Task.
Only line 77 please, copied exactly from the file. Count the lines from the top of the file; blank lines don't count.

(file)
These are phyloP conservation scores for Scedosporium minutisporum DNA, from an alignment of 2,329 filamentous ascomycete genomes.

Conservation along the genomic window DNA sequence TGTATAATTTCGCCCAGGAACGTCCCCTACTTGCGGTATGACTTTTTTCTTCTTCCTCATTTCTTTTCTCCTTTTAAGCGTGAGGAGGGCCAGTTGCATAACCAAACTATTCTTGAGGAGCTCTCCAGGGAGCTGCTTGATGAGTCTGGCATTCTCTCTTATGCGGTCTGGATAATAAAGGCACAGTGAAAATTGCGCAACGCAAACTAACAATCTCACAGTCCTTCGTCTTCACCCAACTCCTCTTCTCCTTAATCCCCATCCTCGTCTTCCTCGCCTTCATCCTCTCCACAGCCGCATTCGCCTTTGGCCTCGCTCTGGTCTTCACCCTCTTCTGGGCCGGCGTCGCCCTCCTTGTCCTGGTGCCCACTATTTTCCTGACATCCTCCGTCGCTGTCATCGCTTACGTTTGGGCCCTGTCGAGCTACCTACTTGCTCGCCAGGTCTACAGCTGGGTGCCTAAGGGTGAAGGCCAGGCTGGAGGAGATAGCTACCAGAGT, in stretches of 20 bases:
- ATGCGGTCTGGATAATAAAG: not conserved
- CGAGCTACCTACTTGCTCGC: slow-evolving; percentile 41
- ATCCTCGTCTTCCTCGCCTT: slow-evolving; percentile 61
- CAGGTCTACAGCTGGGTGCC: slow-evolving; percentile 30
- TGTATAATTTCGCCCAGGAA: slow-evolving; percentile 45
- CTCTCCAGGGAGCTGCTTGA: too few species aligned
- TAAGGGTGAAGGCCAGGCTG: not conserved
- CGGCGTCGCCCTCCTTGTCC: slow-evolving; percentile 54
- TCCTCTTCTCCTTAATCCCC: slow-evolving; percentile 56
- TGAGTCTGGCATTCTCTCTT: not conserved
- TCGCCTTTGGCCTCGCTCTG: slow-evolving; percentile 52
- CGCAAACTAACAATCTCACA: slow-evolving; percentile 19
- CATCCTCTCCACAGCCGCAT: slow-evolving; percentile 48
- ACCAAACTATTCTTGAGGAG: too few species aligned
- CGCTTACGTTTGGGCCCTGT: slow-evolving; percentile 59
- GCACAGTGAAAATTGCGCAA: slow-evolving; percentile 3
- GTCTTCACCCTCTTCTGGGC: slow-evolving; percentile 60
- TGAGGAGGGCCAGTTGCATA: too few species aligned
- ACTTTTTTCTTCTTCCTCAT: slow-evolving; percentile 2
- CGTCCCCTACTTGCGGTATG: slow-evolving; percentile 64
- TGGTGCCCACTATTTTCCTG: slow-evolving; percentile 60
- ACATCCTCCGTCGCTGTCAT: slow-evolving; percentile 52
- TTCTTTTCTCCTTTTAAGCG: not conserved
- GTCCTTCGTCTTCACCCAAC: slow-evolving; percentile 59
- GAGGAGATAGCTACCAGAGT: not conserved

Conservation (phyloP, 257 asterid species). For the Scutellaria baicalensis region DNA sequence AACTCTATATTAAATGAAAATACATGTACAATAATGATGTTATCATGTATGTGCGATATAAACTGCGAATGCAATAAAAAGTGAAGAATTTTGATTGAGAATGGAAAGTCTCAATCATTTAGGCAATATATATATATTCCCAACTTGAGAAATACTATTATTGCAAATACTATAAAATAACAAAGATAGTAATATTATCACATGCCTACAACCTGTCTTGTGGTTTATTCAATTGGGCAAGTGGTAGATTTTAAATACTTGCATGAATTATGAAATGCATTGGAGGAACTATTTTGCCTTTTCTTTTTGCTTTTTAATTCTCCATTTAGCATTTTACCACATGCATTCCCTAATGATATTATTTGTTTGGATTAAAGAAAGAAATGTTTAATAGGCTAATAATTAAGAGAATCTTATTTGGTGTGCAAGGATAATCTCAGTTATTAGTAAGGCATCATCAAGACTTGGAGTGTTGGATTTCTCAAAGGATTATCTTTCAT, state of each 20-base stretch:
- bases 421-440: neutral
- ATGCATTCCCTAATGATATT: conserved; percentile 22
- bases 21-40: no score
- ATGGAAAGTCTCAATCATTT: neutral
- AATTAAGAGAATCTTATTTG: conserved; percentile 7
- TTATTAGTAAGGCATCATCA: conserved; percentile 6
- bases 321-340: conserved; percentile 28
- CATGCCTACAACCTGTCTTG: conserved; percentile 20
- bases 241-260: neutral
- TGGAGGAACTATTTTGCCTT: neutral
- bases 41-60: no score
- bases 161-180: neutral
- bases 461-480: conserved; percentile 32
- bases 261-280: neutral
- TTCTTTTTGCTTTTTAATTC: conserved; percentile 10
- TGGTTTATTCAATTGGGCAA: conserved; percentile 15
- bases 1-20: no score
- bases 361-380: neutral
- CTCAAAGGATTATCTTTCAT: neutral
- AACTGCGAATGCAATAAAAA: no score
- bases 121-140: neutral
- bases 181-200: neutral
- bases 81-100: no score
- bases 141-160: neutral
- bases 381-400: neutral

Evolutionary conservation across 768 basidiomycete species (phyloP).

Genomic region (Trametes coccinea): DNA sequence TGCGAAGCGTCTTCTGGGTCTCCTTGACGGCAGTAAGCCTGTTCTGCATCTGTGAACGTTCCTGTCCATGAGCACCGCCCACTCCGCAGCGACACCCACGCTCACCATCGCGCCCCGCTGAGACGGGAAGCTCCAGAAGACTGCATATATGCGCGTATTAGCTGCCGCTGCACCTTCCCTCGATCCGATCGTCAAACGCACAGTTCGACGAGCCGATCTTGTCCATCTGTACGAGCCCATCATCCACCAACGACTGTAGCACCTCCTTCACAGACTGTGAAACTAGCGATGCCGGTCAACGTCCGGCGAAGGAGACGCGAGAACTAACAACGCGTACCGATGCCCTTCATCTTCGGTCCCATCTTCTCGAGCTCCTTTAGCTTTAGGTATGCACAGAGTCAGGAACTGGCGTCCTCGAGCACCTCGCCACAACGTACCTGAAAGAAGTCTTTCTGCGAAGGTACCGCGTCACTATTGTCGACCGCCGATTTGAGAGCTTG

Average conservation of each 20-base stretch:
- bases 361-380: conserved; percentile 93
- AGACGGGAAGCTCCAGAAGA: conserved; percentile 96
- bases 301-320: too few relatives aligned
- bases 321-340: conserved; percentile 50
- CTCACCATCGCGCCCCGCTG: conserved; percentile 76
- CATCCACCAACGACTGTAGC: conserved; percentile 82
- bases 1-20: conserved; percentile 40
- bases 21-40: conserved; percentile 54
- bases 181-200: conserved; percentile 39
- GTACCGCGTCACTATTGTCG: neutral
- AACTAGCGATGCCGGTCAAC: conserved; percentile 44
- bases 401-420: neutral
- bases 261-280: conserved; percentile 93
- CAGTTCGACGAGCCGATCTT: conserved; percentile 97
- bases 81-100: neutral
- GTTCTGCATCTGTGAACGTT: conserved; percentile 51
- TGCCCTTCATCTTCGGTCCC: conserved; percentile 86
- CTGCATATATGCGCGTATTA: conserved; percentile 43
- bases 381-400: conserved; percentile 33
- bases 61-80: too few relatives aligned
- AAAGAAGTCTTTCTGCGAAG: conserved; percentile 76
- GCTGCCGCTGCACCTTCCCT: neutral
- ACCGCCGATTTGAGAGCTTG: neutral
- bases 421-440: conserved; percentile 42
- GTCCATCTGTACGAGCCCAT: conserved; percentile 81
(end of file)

- AAAGAAGTCTTTCTGCGAAG: conserved; percentile 76